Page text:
By Alexa Klepper
I use a reusable water jug, support sustainable businesses when possible, and unplug my electronics when not being used. But these practices are almost meaningless in terms of sustainability. The planet’s ozone is in danger, the climate is changing rapidly, and pollution is contaminating our water, air and soil.
The International Federation of Association Football (FIFA), like many other large corporations contributes significantly towards the environment’s degradation. FIFA is more responsible than other large corporations for hosting mega events. Mega-events’ negative environmental impact is primarily due to air travel emissions. Mega-events of all kinds, including FIFA World Cups, should be banned until they are sustainable.
World Cups are the most popular mega-event in the world. In 2014, 3.4 Million people attended Brazil’s World Cup and 3.03M people attended Russia’s 2018 World Cup. FIFA has the unique responsibility of implementing sustainable practices.
FIFA has responded in some ways to this challenge. FIFA began adopting sustainable practices in 2014 to reduce its environmental impact and carbon dioxide emissions. FIFA encourages recycling and encourages individuals to adopt sustainable practices in stadiums. FIFA funded 26 projects worth $1.05 million to offset carbon dioxide emissions from travel, particularly air travel, between the 2014 World Cup and home.
According to the Environmental and Energy Study Institute, (EESI), airplanes also emit around 2 percent of nitrous gases, soot and sulfate particles. Each contributes to global warming. FIFA’s goal of reducing net carbon dioxide emissions has been achieved, but other atmospheric pollutants continue to build up. According to ESSI data, air travel emission are expected to triple by 2050. If FIFA continues focusing on carbon dioxide emissions, other omissions will continue to devastate the atmosphere.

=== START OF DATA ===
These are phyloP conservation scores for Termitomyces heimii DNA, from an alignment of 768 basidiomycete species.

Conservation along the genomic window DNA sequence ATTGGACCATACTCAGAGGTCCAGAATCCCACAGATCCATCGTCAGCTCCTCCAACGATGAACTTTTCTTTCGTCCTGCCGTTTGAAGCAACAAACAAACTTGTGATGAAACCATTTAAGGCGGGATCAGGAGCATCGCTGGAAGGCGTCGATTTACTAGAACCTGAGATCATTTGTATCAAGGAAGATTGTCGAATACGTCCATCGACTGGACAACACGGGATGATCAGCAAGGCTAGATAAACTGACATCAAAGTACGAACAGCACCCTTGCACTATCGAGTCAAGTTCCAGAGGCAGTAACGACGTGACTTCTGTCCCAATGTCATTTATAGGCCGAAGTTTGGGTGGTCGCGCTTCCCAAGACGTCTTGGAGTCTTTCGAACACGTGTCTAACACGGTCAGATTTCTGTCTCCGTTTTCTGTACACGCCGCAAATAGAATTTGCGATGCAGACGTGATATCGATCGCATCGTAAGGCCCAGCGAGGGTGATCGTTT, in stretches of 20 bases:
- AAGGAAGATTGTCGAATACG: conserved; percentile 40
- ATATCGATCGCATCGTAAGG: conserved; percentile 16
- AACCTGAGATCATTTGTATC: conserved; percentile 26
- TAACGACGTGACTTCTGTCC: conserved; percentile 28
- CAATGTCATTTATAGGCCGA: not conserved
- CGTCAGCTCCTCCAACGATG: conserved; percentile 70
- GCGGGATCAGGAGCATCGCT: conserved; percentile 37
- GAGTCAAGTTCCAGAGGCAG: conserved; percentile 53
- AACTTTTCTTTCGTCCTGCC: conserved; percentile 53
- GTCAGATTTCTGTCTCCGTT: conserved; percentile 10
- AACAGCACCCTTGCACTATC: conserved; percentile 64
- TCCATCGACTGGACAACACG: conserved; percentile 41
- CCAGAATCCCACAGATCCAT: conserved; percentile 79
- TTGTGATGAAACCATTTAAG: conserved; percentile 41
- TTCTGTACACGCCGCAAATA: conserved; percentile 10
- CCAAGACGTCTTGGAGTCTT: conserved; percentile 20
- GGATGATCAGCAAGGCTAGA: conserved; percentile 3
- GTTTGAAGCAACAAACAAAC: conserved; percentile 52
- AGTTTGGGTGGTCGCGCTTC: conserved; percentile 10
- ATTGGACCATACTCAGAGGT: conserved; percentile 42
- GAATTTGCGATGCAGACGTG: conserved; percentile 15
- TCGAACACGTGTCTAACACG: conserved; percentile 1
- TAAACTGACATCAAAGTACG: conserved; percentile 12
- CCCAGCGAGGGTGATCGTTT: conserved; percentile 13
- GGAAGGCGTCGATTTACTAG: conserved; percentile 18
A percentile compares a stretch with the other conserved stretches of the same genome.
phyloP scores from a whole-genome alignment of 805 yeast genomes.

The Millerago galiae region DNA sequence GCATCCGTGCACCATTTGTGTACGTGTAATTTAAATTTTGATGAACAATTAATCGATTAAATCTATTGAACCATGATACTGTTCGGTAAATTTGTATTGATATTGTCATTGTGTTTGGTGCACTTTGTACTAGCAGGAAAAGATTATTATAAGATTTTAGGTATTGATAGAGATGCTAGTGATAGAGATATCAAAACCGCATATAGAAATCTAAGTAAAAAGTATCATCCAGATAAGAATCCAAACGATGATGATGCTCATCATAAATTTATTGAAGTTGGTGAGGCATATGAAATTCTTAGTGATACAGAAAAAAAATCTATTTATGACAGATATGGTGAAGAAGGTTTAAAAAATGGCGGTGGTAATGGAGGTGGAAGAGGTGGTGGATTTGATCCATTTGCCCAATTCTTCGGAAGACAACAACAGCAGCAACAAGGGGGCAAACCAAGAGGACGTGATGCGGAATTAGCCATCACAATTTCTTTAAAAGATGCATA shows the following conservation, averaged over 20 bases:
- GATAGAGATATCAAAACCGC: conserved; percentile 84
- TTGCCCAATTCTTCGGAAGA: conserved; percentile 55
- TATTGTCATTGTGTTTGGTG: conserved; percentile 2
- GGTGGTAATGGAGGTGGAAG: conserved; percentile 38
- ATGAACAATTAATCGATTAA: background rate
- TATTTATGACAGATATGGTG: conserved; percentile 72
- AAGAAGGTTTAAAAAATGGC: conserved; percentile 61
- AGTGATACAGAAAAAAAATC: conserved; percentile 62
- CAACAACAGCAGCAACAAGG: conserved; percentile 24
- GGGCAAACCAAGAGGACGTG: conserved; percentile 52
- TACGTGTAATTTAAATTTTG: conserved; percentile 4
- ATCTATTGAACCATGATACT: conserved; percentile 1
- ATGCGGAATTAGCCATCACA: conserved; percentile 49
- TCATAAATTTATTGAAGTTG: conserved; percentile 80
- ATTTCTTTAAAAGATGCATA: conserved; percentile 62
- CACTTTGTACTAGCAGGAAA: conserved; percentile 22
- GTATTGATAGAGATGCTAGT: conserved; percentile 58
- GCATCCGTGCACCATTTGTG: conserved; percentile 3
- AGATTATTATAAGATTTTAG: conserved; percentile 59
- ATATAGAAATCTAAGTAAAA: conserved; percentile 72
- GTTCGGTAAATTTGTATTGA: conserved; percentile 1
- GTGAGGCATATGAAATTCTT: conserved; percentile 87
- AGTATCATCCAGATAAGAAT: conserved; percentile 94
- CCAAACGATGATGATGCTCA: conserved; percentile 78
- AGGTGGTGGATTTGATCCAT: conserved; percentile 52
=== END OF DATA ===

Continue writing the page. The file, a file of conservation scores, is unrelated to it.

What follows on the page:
This gap in FIFA’s efforts to combat global warming, is particularly troubling because FIFA’s reports fail to recognize non-carbon dioxide emissions. The public will not be able to fully assess the impact of FIFAs sustainability practices unless a third party source reports. Although FIFA deserves credit in reducing carbon dioxide emissions, and encouraging sustainable behaviours within stadiums it reports doubts about what was missing from FIFA’s plan.
FIFA’s ineffective approach towards sustainability is typical for other mega-event organizers. Why are mega-events held? Why is mega-events more important than saving the planet? Our society has learned something from the pandemic: We can do almost anything within our four walls.
It is clear that watching soccer on TV doesn’t compare to the experience of watching a live game. However, mega-events have far too many negative effects on the environment to justify being a spectator. It is more important to protect the environment and future generations than a 90-minute match. We are at the brink of an environment catastrophe so severe that our planet is beyond saving. Large corporations are doing little to protect life as it exists today.
Solutions that are focused on individual actions will not help FIFA reduce its environmental impact unless they take full responsibility. FIFA must recognize its primary role in the environmental destruction and take the necessary steps to rectify it. There should be no World Cup unless FIFA acknowledges its primary role in the destruction of the environment.
Alexa Klepper is a Franklin & Marshall College first-year student